Monday, March 23, 2009

Halaby: Government vs. Private



I’ve tried to rationalize the following excerpt from Crosswinds: An Airman’s Memoir with the fact that times were different. Technology has made great strides since then. But still, it sounds utterly clueless.

”One of our prosafety efforts got me into the most heated and unhappy brawl of my government career -- a decision to reduce the number of air-route traffic-control centers, which provided en route control over regions of the nation’s airspace. The primary motive was economy through higher productivity, but an important by-product was increased safety: By contracting the number of centers, we reduced the number of handoffs required for flights passing from one center’s jurisdiction to another’s -- and thus cut the chances for human error. Our goal was to eliminate eight of the twenty-nine then-existing centers. I went directly to President Kennedy with the plan. “

Perhaps, like most pilots, Mr. Halaby didn’t understand what handoffs really involved. The number of handoffs would not likely be reduced by reducing the number of Centers. Handoffs are made at each sector border -- not Center borders. Sector size is mostly dictated by traffic volume and complexity -- not which control facility happens to own the airspace. Perhaps his concern was the data transfers required between Centers. The same data has to be transferred between each sector but the process is slightly different between Centers. Or perhaps, he was pretty clueless about air traffic control.

Switching gears rapidly, I think it worth noting that the decision for the U.S. Government to build the Supersonic Transport (SST) was made during Halaby’s term. It’s more a social comment on my part. In the age when we have private companies trying to commercialize space, it’s hard to remember that government used to blatantly finance an obviously-commercial development. Anyway, the SST program ate up a lot of Halaby’s time.

That part of the private and government interaction might have changed but this part hasn’t;

” The same night after I turned the FAA over to a new administrator, Juan Trippe called me at home.

“I've prepared a definite offer of employment as a senior officer of Pan Am and I’m putting it in the mail,” he said.“


Mr. Halaby, of course, recognized the conflict of interest. He also recognized the money. He extracted a promise from Trippe that he wouldn’t be lobbying the Federal Government and hired on. Trippe, of course, broke that promise. And Halaby let him. Funny how money can massage the conscience. It’s not so funny how willing rich men are to corrupt.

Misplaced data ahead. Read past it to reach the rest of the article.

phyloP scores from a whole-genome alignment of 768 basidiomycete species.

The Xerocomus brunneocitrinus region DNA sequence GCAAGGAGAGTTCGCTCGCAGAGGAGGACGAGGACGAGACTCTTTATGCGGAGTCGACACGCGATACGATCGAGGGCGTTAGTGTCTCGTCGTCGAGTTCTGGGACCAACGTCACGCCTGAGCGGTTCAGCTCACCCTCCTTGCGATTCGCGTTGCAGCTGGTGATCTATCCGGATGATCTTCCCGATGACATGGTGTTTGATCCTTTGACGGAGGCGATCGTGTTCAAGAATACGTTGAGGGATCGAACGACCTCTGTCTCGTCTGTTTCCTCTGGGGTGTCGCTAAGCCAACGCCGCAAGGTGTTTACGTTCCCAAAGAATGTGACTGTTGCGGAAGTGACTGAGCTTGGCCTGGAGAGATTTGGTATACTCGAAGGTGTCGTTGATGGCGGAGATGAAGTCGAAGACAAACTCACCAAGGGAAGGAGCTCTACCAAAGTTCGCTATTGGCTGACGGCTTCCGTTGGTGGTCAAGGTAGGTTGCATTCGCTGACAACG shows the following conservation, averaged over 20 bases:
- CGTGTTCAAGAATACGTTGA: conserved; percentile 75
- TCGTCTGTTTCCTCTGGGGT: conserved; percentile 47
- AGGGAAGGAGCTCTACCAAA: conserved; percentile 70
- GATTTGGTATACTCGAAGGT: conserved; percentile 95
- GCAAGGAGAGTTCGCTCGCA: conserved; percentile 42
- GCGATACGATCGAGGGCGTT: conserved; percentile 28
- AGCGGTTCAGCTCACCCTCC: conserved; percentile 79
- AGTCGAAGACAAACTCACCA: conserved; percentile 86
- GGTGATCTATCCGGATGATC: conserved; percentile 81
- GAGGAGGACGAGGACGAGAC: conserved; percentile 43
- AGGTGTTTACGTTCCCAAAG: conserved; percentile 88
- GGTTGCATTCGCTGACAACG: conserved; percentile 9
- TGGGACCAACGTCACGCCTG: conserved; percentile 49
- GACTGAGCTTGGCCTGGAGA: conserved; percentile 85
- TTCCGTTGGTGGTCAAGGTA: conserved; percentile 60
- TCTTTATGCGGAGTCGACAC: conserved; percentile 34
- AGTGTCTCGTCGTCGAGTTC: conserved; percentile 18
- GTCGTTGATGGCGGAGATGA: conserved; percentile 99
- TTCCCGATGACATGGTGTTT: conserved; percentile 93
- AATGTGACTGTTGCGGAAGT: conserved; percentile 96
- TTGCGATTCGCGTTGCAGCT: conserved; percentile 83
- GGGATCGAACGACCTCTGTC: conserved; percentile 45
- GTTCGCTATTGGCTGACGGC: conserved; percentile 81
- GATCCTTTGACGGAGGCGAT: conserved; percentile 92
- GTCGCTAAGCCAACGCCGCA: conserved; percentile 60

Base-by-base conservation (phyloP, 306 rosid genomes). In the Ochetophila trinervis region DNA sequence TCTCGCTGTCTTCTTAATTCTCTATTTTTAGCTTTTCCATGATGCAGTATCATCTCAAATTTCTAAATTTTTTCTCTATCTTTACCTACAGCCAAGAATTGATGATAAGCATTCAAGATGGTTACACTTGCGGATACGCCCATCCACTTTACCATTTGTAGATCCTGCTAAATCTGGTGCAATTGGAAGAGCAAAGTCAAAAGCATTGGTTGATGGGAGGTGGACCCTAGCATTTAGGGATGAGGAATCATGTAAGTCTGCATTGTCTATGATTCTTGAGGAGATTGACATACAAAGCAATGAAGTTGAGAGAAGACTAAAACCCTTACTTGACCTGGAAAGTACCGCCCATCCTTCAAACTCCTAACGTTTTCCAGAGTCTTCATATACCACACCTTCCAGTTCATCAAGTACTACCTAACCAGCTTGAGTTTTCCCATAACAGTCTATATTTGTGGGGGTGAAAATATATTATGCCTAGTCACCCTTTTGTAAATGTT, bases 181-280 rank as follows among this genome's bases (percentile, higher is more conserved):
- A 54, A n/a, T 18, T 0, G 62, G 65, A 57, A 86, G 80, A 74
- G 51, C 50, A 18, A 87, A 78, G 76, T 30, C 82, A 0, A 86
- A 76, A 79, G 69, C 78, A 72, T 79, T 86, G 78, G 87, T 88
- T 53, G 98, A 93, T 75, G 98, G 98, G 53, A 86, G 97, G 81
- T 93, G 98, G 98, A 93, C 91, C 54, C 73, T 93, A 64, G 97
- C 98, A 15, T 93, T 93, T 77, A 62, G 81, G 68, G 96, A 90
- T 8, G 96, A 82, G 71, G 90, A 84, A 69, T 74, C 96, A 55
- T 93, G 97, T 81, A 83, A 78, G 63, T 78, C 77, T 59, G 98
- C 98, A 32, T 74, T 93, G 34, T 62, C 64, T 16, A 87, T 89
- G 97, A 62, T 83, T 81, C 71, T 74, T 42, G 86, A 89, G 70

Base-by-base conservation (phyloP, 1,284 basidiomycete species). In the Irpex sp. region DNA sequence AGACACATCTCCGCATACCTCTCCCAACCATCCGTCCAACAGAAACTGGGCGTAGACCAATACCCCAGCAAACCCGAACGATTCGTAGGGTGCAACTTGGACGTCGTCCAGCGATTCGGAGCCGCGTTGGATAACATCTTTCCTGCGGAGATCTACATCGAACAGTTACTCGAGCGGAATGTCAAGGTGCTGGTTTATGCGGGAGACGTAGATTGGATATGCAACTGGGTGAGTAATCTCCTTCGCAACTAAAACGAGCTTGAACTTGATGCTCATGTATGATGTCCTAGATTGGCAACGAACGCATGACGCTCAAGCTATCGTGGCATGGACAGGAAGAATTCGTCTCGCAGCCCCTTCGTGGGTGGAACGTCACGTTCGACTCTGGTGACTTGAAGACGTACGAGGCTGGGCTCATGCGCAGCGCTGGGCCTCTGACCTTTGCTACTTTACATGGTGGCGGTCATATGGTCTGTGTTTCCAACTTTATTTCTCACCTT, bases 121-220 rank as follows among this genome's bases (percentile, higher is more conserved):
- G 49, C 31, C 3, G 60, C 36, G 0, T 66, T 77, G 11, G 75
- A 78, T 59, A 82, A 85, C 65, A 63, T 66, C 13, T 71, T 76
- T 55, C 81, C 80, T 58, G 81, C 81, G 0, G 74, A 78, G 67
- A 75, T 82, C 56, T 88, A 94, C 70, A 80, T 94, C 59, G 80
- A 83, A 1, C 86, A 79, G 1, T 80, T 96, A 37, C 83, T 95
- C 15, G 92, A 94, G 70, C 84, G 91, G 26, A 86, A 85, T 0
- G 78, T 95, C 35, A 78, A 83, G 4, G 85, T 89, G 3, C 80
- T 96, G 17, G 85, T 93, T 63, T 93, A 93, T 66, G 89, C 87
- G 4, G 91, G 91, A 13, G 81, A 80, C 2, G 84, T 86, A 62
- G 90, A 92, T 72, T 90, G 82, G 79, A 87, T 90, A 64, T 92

Having said that, life is full of contradictions. While Mr. Halaby was lobbying...

”It also escapes me how anyone at Pan Am thought the airline could get anything out of either the Johnson or Nixon administrations -- the two greediest since World War II -- without Pan Am officers and Directors making personal political or financial contributions. Trippe wouldn’t and other top officers didn’t, for personal reasons. But it sure as hell cramped Pan Am’s Washington style... “

He turns the thought that regulation kept fares too high on its head too.

”In markets where the CAB controlled the fare structure, we often took a bath. .../... During the twelve months ending June 30, 1970, Pan Am had an operating loss of $8.7 million in the Hawaii market, which was not surprising in the view of an average yield of less than $.035 per passenger mile -- 40 per cent under the average domestic yield. This is what happens when fares are instituted at ridiculously low rates. And such fares result from the irresponsible promises made by airlines when they seek competitive route authority. “

There are many more instances that provide some insights into history. As I said earlier, the book really isn’t that good but I do have to admit I enjoyed it from a historical perspective. It was interesting to see an ex-FAA Administrator making CEO of one of America’s iconic companies. It’s hard to remember that many thought the Boeing 747 was a disaster when it first entered service with Pan Am. The views on airline deregulation are historically interesting...as are the human qualities we exhibit throughout history. Our never-ending ability to be dazzled by technology. Our reluctance to accept the limitations of the same. The constant of greed.

And that’s where I’ll leave the subject. Mr. Halaby averaged $30,000 a year as FAA Administrator until 1965. He left Pan Am, as CEO and Chairman, in 1972 making $127,500 a year. Even though he was forced out by the board of directors in March of 1972, Pan Am continued to pay his salary until December of 1973. Yet, it was the stock options he was due that most concerned Mr. Halaby. There was no word as to what they were worth.

Oh, I just can’t help myself. One last fact. One of the board members for Pan Am when Halaby was kicked out ? Charles Lindberg. No word on how he voted. Mr. Halaby always liked to think that “Slim” voted in his favor.

Don Brown
March 23, 2009

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